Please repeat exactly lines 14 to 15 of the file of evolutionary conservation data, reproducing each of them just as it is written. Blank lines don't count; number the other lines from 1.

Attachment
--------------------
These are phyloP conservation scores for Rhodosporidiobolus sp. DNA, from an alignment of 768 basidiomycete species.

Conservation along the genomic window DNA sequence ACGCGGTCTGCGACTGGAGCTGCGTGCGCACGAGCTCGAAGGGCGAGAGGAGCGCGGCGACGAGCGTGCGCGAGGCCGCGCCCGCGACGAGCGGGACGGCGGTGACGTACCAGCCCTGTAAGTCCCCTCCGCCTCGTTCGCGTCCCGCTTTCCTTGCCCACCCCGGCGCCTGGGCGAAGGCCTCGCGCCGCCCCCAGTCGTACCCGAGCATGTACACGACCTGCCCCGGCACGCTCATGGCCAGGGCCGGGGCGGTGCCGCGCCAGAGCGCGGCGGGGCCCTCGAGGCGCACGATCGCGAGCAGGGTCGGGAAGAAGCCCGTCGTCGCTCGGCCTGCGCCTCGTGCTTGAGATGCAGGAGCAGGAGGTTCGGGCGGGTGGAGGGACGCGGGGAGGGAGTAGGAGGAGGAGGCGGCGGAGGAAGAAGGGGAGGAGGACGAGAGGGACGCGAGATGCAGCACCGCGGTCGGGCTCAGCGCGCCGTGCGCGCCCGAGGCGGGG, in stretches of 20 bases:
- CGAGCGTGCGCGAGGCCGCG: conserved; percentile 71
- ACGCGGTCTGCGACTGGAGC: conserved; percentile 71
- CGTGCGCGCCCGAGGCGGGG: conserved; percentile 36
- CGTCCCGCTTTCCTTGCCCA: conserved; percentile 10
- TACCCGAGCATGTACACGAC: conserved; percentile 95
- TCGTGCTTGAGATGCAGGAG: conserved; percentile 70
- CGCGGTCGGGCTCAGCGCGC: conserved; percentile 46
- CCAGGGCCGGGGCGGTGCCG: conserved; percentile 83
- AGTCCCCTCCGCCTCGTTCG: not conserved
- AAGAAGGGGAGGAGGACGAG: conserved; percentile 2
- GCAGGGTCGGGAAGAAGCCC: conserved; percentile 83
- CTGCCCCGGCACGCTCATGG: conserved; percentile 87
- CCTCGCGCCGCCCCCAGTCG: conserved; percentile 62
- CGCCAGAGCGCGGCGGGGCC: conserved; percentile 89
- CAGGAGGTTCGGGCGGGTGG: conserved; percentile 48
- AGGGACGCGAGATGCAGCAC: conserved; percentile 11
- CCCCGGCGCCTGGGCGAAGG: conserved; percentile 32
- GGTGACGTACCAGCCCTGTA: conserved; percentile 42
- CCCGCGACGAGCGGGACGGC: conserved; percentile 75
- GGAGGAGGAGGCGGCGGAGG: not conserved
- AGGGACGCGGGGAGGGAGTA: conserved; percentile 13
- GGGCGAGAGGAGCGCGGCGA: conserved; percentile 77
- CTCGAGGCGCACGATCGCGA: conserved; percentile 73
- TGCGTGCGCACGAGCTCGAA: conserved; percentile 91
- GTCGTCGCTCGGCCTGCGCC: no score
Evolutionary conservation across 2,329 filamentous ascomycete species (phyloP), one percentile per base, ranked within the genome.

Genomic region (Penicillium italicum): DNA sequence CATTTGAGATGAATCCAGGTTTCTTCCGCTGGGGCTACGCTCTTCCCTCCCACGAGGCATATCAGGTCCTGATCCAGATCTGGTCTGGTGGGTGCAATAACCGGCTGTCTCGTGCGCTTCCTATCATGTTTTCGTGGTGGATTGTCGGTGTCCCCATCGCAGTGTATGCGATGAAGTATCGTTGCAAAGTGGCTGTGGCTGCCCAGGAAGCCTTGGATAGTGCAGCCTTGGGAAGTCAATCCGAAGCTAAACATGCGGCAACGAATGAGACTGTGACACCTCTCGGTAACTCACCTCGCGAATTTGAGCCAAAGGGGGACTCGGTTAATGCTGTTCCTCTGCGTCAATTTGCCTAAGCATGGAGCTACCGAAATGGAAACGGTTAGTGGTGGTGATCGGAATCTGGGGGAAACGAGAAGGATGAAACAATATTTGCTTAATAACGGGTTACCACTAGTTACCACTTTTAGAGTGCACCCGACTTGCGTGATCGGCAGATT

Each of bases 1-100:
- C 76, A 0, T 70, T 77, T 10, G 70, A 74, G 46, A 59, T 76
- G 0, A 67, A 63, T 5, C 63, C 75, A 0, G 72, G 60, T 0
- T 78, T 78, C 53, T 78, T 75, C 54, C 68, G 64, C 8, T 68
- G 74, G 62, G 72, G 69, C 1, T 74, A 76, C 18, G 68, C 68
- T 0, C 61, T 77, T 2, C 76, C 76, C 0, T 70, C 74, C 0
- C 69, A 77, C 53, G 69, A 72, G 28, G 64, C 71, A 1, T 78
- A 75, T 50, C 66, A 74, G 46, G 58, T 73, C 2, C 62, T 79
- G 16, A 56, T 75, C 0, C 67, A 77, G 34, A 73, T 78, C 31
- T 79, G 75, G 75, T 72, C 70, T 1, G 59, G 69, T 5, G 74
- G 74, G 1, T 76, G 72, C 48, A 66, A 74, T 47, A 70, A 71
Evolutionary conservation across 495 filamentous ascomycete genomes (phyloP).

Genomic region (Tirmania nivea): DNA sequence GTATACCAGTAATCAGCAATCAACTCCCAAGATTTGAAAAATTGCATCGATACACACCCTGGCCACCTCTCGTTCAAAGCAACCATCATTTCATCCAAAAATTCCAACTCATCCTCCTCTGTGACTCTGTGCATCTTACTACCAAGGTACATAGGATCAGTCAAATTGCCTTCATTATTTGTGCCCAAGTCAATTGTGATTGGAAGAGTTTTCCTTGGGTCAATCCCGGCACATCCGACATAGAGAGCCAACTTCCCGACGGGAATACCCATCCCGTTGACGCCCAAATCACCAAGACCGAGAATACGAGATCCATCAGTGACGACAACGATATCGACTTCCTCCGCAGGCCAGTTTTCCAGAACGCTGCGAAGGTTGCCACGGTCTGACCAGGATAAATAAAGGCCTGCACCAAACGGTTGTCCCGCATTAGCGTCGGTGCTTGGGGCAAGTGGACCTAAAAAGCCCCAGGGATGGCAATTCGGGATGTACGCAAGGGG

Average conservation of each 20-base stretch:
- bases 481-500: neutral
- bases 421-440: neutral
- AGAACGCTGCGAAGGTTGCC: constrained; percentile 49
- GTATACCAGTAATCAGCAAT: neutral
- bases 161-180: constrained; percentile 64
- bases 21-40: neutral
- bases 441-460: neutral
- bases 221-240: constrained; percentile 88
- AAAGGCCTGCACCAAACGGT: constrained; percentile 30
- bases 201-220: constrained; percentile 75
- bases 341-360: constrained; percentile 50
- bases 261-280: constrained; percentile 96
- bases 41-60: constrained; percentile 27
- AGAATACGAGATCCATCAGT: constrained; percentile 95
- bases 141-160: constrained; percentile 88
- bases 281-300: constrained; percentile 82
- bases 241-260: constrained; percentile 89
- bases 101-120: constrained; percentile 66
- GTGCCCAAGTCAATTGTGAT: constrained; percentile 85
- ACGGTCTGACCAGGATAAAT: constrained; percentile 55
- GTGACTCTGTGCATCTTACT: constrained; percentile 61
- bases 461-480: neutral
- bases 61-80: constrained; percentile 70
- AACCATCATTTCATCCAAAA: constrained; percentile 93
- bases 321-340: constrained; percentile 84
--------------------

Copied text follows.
- CTGCCCCGGCACGCTCATGG: conserved; percentile 87
- CCTCGCGCCGCCCCCAGTCG: conserved; percentile 62